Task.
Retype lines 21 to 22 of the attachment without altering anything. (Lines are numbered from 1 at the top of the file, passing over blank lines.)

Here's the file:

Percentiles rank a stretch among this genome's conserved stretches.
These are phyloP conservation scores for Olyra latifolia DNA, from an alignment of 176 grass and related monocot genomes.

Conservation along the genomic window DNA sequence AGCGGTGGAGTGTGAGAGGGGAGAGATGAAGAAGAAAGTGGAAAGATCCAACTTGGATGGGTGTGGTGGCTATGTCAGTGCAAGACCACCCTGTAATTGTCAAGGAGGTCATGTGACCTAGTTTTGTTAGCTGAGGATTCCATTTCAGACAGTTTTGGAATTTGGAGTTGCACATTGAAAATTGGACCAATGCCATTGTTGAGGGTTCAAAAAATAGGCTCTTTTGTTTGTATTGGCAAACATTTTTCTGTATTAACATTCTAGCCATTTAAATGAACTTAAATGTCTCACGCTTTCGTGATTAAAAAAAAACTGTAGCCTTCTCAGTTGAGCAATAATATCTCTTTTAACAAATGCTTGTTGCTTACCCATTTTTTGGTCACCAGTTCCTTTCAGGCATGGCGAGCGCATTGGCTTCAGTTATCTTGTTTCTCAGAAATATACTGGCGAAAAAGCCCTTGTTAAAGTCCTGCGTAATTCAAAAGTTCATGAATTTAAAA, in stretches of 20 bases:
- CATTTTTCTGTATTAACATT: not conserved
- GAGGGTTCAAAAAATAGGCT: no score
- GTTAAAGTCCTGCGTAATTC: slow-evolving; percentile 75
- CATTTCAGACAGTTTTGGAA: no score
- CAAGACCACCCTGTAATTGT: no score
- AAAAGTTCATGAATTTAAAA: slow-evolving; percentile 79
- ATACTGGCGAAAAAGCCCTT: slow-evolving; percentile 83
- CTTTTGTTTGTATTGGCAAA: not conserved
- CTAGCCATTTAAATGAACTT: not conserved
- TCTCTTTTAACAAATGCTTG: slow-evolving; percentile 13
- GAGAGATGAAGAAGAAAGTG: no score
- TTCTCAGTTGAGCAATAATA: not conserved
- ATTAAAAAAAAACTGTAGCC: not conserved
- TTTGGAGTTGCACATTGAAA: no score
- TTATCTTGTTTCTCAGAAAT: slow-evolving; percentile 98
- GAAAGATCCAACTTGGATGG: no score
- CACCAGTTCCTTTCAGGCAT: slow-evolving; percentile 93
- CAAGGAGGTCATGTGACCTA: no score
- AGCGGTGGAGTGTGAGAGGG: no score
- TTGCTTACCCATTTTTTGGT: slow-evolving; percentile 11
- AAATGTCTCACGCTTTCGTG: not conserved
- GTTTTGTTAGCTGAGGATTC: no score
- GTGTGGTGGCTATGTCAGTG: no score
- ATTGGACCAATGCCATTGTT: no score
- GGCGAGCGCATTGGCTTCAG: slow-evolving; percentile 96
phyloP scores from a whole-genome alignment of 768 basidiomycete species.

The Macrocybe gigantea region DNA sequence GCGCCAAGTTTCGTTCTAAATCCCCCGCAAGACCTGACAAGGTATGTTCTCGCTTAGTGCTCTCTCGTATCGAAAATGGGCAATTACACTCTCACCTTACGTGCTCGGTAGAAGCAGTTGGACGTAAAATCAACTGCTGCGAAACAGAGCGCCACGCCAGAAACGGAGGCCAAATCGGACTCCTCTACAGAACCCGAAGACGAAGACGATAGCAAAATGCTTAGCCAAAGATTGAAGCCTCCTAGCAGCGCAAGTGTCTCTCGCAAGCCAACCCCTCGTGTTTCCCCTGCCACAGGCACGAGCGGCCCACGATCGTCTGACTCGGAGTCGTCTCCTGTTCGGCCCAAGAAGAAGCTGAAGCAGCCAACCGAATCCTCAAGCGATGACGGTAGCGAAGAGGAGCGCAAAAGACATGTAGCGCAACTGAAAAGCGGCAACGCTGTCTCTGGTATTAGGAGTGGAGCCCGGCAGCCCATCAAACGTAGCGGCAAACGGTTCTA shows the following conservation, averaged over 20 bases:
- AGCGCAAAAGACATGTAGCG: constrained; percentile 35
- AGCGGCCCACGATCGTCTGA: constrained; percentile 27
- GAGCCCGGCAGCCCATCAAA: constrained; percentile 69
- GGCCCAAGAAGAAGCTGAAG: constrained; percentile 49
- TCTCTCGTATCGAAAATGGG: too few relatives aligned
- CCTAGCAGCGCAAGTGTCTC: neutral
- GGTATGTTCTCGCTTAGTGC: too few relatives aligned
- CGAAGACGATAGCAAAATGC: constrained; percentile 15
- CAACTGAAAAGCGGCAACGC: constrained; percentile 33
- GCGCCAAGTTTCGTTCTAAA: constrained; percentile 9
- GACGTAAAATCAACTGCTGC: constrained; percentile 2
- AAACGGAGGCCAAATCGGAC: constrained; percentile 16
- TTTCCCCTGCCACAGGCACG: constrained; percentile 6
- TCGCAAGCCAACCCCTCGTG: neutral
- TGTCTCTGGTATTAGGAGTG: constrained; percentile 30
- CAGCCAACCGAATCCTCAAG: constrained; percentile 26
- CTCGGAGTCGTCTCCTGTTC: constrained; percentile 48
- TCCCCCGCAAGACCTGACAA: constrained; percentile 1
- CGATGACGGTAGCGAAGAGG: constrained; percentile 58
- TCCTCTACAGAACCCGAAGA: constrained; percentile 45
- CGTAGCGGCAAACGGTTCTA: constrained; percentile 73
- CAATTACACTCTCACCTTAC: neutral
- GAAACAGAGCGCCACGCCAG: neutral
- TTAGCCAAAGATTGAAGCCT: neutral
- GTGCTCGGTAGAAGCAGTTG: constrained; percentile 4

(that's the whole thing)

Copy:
- CAAGGAGGTCATGTGACCTA: no score
- AGCGGTGGAGTGTGAGAGGG: no score